Baltimore City’s ethics board is asking Mayor Brandon Scott to delay approval of a bill to reduce City Council members’ eligibility for pensions to eight years of service from 12 years, according to a letter obtained by The Baltimore Banner.
The bill narrowly passed the council by an 8-5 vote with two abstentions last week, following the passage of Question K, a charter amendment to limit City Hall elected officials to two four-year terms in office. The pension bill will become law if Scott signs it, or if three council meetings pass without a veto or signature from the mayor.
Board Chair Stephan Fogleman wrote that the legislation does not appear to be impartial “and that the appearance of or lack of impartiality could undermine — and may have already undermined — public confidence in the execution of city governance.” The board is asking Scott to not sign the bill until the board can decide whether the bill violates city ethics laws. Scott’s spokeswoman did not immediately respond to a request for comment.
The board plans to make the letter public Tuesday morning.
Fogleman wrote the ethics board is concerned that it’s “impossible for the current Council, while in term, to have voted in favor of the amendment without giving the appearance of a conflict of interest; the terms of the Bill as written and approved by a majority of the Council serve the private and/or personal interests of the current council members themselves.”
City Council President Nick Mosby introduced the bill before Election Day, framing it as “a companion” to Question K, a charter amendment that passed overwhelmingly after Sinclair Broadcast Group Executive Chairman David Smith spent more than $500,000 funding a political action committee to gather enough voter signatures to put the measure on the November ballot.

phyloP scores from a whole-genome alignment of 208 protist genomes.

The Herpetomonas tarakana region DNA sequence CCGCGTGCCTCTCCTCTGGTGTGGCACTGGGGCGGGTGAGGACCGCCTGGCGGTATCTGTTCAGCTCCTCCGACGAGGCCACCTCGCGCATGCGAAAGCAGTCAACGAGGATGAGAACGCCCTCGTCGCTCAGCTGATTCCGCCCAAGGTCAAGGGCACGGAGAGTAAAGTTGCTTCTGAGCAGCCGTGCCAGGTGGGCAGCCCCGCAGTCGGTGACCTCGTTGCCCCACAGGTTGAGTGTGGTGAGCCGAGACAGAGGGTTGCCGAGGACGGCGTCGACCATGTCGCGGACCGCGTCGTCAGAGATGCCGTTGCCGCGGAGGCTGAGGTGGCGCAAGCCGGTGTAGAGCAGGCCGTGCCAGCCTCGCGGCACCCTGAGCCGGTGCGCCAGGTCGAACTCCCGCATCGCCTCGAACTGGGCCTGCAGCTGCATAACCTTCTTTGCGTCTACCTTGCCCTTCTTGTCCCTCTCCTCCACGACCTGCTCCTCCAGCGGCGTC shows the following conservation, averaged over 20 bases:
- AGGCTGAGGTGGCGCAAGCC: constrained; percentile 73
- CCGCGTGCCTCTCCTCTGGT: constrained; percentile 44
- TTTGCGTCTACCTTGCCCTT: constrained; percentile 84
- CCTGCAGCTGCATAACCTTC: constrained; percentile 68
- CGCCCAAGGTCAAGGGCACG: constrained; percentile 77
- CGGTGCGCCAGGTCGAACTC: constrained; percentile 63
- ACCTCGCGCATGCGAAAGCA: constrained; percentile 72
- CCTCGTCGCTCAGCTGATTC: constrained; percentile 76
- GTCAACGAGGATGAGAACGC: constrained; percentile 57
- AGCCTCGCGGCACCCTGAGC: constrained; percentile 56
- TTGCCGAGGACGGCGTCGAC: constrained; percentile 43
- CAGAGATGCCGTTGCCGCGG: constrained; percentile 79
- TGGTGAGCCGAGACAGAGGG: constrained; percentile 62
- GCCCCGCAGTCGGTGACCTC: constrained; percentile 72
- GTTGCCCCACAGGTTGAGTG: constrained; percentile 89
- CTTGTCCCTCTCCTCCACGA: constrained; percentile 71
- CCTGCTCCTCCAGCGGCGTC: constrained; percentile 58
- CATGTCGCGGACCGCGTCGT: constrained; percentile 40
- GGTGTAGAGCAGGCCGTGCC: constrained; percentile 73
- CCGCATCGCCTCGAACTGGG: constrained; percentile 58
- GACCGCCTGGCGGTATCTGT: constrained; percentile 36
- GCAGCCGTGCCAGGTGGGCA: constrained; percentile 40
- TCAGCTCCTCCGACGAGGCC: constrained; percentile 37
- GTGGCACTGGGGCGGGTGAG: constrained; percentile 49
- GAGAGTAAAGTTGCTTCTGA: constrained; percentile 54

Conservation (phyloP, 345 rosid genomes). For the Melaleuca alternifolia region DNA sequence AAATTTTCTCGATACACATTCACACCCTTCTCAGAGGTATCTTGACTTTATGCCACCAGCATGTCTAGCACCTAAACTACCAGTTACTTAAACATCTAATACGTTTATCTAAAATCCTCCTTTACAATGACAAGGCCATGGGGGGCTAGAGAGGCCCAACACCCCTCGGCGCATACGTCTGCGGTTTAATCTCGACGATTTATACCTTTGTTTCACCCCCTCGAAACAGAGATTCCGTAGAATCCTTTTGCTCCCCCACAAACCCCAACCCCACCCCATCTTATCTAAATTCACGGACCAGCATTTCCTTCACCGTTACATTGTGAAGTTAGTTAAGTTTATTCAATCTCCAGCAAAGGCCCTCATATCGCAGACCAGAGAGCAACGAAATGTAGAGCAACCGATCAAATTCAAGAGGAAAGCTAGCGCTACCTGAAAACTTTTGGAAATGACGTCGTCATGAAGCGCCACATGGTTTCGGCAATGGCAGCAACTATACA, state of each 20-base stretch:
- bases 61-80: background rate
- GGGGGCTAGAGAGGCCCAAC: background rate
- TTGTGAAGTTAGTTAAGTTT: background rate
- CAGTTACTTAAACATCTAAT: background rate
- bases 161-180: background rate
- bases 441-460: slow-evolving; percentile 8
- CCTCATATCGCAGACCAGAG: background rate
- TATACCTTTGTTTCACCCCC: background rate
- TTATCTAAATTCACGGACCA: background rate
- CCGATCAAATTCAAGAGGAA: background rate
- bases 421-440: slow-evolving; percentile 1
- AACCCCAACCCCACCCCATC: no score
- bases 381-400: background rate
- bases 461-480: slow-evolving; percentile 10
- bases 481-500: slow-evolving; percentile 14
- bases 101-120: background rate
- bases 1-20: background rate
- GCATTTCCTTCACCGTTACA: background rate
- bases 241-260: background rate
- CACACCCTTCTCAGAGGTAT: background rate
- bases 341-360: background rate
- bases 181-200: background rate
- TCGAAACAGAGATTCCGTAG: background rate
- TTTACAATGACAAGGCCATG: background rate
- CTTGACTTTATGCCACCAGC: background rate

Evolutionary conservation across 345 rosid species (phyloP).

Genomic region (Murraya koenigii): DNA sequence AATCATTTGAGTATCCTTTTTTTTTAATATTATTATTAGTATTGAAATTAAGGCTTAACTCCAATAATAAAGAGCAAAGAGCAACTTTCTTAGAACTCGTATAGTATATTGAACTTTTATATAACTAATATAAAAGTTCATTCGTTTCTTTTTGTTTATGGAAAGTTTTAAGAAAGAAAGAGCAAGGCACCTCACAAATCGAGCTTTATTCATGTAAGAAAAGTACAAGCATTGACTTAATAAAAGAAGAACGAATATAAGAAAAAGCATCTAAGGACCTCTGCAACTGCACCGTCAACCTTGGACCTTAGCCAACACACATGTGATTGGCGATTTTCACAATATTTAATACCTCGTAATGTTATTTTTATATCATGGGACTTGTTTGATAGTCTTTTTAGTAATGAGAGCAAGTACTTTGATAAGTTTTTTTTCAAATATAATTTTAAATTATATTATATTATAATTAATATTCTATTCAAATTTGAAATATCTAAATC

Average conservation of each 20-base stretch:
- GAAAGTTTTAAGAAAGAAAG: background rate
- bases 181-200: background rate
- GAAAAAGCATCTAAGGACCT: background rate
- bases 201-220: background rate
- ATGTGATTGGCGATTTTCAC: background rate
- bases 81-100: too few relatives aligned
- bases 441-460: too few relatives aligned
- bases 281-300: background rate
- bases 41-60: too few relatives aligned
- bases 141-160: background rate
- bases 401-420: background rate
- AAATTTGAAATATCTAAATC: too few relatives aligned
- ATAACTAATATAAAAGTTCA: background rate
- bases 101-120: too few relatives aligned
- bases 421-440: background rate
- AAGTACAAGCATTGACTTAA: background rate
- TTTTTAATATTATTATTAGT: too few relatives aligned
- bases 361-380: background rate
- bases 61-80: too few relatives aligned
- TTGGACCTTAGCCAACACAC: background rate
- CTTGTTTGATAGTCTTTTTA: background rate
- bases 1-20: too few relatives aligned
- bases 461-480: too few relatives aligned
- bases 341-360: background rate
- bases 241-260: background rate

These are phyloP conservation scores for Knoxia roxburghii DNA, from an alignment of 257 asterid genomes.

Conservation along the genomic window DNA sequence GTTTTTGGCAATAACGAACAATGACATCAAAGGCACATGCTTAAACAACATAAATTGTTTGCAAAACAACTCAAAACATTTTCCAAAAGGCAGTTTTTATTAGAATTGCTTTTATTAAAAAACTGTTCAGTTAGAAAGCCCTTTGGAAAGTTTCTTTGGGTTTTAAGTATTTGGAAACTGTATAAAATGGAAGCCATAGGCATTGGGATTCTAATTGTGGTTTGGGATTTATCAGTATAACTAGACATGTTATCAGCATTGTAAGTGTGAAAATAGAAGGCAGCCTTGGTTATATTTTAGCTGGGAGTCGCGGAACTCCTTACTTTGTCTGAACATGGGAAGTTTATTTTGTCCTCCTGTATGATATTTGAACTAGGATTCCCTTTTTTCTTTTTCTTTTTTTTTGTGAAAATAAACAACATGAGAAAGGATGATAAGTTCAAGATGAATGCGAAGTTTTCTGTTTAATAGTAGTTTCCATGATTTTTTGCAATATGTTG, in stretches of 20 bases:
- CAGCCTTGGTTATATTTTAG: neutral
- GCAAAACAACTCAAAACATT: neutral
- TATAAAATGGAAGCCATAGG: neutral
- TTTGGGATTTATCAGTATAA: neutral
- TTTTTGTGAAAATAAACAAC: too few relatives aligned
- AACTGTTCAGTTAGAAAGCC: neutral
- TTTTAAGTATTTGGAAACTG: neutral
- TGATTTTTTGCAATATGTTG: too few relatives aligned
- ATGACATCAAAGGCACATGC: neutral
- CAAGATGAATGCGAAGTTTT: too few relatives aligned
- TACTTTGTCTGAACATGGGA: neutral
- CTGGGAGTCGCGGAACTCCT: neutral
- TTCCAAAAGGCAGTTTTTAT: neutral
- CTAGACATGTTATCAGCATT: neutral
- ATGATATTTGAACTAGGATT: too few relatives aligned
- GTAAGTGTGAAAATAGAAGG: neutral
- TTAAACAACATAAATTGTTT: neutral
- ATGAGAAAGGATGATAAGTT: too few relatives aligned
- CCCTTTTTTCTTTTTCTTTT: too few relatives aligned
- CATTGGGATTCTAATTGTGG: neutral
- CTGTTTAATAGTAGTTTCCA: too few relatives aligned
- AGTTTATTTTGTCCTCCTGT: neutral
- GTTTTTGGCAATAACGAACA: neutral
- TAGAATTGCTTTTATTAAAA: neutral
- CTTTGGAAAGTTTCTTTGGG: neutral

“The citizens of Baltimore went out and resoundingly said that they want their city elected officials to have term limits of eight years,” Mosby said at a council meeting last week. “This just aligns us with that.”
Term limits will not kick in until 2024, when term counts would begin at one for all elected officials, including those who served previous terms. It would not prevent politicians from moving from one elected City Hall office to another after serving two terms in the first office.
At a hearing shortly before the election, Councilman Robert Stokes framed the bill as a way to avoid discouraging people from seeking elected office, noting that Smith’s group argued that term limits would bring new faces into Baltimore politics.
“How do we get young people that we want to be involved to run for office when they have to say, ‘Okay, I do two terms — eight years — in elected official position and I don’t have a retirement plan?’” he asked.
Finance officials weighed in unfavorably at the same hearing, saying they did not have enough time to conduct a study of possible long-term effects of the hastily introduced bill.
“While it may not be unconstitutional, it is highly unusual for elected officials to enhance their benefits while in term,” said David Randall, the executive director of the City of Baltimore Employees and Elected Officials Retirements Systems, known as ERS.
Multiple council members who voted against the bill, including Councilman Zeke Cohen, said they back a strong pension system for elected officials but cited concerns about timing and a lack of research about how the bill would impact city coffers
“We know that trust in government is strained. Any perception of self dealing is toxic,” Cohen wrote in a letter to Mosby urging a delay ahead of the vote. “Now more than ever our decisions must prioritize the people we serve over ourselves.”
Other members who voted against the measure include Odette Ramos, Ryan Dorsey, Phylicia Porter and James Torrence. Eric Costello and Mark Conway abstained.
Last week’s vote tally puts the bill within striking distance of a sustained veto. The council can override a mayoral veto with 10 votes.
This story has been updated.
Baltimore Banner reporter Justin Fenton contributed to this article.